Kevin: And there are still tactics.

David: Yeah there are still tactics people.

Kevin: Yeah and the interesting thing was and then there was an incredible twist with your story you got hit by glandular fever and so we have spoken about 2006 and leading in 2007 and yet you came back in 2008 to achieve your best ever results. Now this was something I found particularly fascinating because elite athletes that I have spoken to have openly said to me that their career was over when they got glandular fever they could never scale those same heights again. Now I am very interested to know how the heck you got yourself through that period because that could have been a hell of a low or that must have been a hell of a low in your career.

David: It was devastating really because I had such a fantastic year in 2007, I started in January and went to Australia and used it as a training and then after Australia I started peaking and went to LA done the LA Marathon and done my PB in LA Marathon, won London Marathon that year as well and then I done a whole series in Switzerland and I went off to America. In America I broke the 1500m World Record in the semi final, I looked at the start list, well I looked at the semi final list and realised there was no top guns in there just me and a young American. So I said to the young American look it was a beautiful day, it was in the evening so it was still hot, no wind, so I said to the young guy I am going to go. I just knew it was perfect to go, and I remember just going and this young lad just stayed with as long as he could and I could just remember the commentator, the American commentator just going absolutely crazy because I was doing these laps after lap they knew I was close to the World Record and then so I done the World Record on my own. Everyone just come up to me with amazement because no one had ever pushed that hard for that long for three and a quarter laps and done 2.55 and the previous World Record was 2.56 which was set up in Switzerland with a pace maker and everything. So it was a massive achievement for anyone to do that and then obviously that evening I broke the 5000 World Record as well. That was a bit closer it was between me and Kirk from Australia and actually I was in fifth place with 300m to go and I won it in Lane 4 so I come round everyone and won it. But then glandular fever after that it just.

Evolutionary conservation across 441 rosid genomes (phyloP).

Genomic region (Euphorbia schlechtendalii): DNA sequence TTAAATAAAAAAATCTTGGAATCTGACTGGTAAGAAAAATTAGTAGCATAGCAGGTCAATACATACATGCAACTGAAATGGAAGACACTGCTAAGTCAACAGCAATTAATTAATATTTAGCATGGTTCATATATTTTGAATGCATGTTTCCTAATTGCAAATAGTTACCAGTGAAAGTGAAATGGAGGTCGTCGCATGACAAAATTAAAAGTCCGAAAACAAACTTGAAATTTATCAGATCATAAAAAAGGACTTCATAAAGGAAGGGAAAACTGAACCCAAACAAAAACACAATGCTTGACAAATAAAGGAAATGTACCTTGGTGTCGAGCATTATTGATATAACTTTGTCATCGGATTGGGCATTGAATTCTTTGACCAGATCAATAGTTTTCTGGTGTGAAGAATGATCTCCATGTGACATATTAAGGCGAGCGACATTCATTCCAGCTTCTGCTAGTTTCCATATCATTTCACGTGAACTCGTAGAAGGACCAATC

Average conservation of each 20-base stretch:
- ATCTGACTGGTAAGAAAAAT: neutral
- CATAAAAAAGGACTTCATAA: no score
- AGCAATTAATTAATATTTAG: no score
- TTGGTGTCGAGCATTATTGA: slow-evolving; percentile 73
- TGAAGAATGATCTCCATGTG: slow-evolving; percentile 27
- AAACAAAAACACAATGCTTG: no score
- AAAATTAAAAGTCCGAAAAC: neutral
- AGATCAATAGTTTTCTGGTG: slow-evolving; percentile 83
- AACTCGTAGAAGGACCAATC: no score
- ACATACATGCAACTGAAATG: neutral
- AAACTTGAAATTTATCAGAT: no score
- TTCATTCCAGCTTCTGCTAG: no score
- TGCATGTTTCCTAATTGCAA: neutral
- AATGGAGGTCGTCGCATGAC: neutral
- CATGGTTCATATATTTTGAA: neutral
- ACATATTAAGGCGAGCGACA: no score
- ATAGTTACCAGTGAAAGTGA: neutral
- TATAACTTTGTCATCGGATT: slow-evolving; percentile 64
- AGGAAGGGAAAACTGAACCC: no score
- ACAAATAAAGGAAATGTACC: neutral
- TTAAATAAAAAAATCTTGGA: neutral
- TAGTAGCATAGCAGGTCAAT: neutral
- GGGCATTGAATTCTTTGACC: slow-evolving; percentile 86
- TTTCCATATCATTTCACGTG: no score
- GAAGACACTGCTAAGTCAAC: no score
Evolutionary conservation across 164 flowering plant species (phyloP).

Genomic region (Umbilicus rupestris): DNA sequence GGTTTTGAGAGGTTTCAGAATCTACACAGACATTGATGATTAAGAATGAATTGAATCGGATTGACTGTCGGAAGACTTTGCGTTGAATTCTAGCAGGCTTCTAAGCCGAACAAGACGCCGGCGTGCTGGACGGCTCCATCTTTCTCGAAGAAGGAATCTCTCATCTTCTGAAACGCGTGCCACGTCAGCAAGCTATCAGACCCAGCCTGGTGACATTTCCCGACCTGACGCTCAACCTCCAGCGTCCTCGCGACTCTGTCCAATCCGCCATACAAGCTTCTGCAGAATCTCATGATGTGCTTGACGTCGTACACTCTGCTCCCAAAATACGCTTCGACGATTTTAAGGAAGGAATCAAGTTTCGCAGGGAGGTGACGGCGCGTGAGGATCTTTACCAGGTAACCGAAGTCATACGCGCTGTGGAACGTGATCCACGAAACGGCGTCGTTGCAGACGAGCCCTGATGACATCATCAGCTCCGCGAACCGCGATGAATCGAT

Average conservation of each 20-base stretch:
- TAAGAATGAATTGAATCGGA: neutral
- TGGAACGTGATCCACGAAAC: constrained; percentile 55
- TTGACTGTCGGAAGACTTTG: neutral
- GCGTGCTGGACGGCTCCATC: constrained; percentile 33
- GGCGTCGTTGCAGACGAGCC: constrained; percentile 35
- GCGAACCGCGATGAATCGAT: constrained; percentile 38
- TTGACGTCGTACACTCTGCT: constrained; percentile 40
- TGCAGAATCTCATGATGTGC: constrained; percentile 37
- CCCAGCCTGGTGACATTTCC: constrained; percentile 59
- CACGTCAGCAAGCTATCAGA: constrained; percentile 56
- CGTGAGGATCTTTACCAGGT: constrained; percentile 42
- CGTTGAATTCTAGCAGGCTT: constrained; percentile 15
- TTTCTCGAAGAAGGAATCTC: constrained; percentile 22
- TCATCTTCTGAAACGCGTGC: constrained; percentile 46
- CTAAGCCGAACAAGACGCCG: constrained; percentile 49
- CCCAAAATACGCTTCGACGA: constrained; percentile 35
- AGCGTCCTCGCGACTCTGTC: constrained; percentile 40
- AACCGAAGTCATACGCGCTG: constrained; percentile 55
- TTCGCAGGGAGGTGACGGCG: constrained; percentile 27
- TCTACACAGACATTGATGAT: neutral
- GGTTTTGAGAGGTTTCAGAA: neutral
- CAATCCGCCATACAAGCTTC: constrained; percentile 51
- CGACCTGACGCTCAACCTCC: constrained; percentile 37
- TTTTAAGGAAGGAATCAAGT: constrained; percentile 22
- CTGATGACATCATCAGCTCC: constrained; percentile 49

Kevin: Before you go on to that when you were doing that 1500 and you were out by yourself what was going through your mind? What spurred you on?

David: Well I actually died in the middle of it because I felt so tired I just had nothing left and I just thought I am not going to do it, I am not going to do it and I just picked up with about 600 to go I just had to put everything in to it and I just wanted that World Record. That was the one that everyone wants and is the 1500 and is the World Record and has been there for years and I want it and now this is the only time I am going to get it.

Kevin: So it is a conscious mental thing. It sounds like you felt that you were gone and then all of a sudden you managed to.

David: Yeah to get something out of the bag to just to get me through for the last 600m and break it by a second so um I couldn’t do it in the final, I knew I didn’t want to risk it in the final because there was three or four guys that could do it with me and if they come round me at the end and piped me at the post and then got that World Record then I would have been very disappointed so I knew in the semi final that this is my only chance if I don’t do it now I am going to have to wait another year or so. So I just did it and even in the 5k I was so tired because I did the 400 and stuff like that, in the 5k we were lapping at 46s and 47s a second so it was really, really fast. I have not pushed at that speed before and to win that as well was a great achievement.

Kevin: Amazing sorry I interrupted you because you were leading up to how you dealt with glandular fever.

David: Yeah and then I come back from the US had about 10 days off like normal rest I would have if I have done a lot of competition week in week out. Had a complete rest and then started training again, felt a bit funny when I was training but just thought I was still tired so rested again and then come in a couple of days after and just didn’t feel right like 2m felt like a marathon. I was sweating and throat was sore and then one of my glands was a little bit swollen but I just thought tonsillitis or something like that so I went and had tests and then obviously UK Athletics Doctors diagnosed that is was glandular fever and then I was wiped out for six/seven months.

Kevin: Wow six or seven months on the biggest build up.

David: To the Beijing Olympics yeah. So I am so glad that I actually did all them races because I wouldn’t have got qualifying standards to go to Beijing.

Kevin: Incredible isn’t it how it all works out.

David: Yep so I would have had to panic and rush to do my qualifying times in like May and June the year leading up to Beijing so I am glad I actually done all them races because I wouldn’t even have gone to Beijing.

Kevin: Wow.

David: And I probably wouldn’t be sitting here now talking to you. So.